The last days of Phnom Penh's iconic White Building

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image sourceOmar Havana
image captionPhnom Penh is among Asia's fastest growing cities and that means much of its old architecture has to go, with residents being evicted and paid off so big investors can move in. The city's most iconic example of the 1960s so-called New Khmer Architecture is the White Building and in a matter of weeks the structure will be gone. Photographer Omar Havana was there to document these moments.
image sourceOmar Havana
image captionOver the past months, residents one by one reluctantly agreed to leave, packing up their few belongings to settle elsewhere. Davy, 47, had lived here since 1988 with her mother who had moved in after the fall of the Khmer Rouge. "I would have kept this building, instead of demolishing it. It's a symbol of what this city used to be," she said.
image sourceOmar Havana
image captionBuilt in 1963, the apartment building was the first attempt to offer modern urban accommodation to lower and middle class Cambodians. But a lack of investment has seen the building's condition worsen significantly over the past decades.
image sourceOmar Havana
image captionDespite its bad reputation for being a centre of drug abuse, prostitution, poverty and poor sanitation, the White Building was a vibrant and diverse community, home to dancers, musicians, civil servants, craftsmen, business owners and teachers.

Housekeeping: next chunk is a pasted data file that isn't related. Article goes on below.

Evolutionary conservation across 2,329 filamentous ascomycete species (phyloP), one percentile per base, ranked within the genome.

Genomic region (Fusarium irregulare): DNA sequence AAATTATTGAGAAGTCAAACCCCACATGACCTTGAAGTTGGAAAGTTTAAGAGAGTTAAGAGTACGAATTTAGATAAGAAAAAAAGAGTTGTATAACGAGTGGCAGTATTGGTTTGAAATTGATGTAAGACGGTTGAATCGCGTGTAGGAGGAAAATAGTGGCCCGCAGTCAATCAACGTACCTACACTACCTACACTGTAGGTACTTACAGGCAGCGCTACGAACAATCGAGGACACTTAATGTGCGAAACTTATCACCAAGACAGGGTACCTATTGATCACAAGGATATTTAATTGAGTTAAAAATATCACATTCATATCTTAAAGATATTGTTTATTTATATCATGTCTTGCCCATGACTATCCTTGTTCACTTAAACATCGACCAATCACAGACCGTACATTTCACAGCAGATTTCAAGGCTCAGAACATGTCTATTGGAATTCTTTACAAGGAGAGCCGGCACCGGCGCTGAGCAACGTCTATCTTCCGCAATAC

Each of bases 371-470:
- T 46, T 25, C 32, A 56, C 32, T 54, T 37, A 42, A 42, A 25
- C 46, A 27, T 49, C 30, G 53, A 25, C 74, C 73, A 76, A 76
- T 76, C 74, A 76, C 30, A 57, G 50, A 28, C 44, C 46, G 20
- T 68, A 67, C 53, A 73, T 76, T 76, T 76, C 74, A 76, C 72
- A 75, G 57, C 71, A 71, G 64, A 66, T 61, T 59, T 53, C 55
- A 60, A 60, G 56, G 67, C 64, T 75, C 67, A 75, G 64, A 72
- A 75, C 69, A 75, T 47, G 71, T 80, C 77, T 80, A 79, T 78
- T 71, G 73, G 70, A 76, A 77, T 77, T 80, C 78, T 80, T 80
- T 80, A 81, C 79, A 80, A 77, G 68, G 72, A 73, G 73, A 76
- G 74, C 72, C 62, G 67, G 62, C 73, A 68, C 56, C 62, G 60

image sourceOmar Havana
image captionAlmost 500 families had been living in the White Building. In the end, they accepted the final offer for compensation and began moving out.
image sourceOmar Havana
image caption"A significant piece of Phnom Penh's modernist heritage is being demolished here," says local architect Virak Ellis-Roeun, a heritage preservation campaigner. "This creative modernist building influenced by Cambodia's vernacular living style will be lost forever." The iconic landmark will be replaced by a 21-storey building complete with parking lots, commercial space and private apartments.
image sourceOmar Havana
image captionThe units were also home to many shops drawing their customers from the estimated 2,500 residents. Vuthy ,41, says. "The White Building is not just our home, but it’s a community where everything we need is available. There are doctors that can help us, there are grocery stores, everything we could need, we had it."
image sourceOmar Havana
image captionFor many residents, the White Building provided more than just a small apartment. "My heart is destroyed today," one of the residents said upon moving out. "I am not just leaving my house, my building, but a community that has been my family for all of my life. We will be far from each other starting from today, but we will be friends forever."
image sourceOmar Havana
image captionBuilt by Cambodian architect Lu Ban Hap and French engineer Vladimir Bodiansky, the White Building took some inspiration from French architect Le Corbusier. During the reign of the Khmer Rouge from 1975 to 1979 it was - like most of Phnom Penh - abandoned.
image sourceOmar Havana
image captionOver the past decade, many old buildings in Phnom Penh have been transformed or destroyed as part of the recent rush to develop the city and more than 700,000 people have been evicted country-wide.
image sourceOmar Havana
image caption"For me, the White Building is like Angkor Wat," one of the residents said upon leaving. "This place is a museum and as a museum it should be preserved and used to showcase the work of the artists that have been living here for so many years." There had been many failed attempts over recent years to demolish the building but only now the residents agreed to leave - and it's time for a final goodbye.

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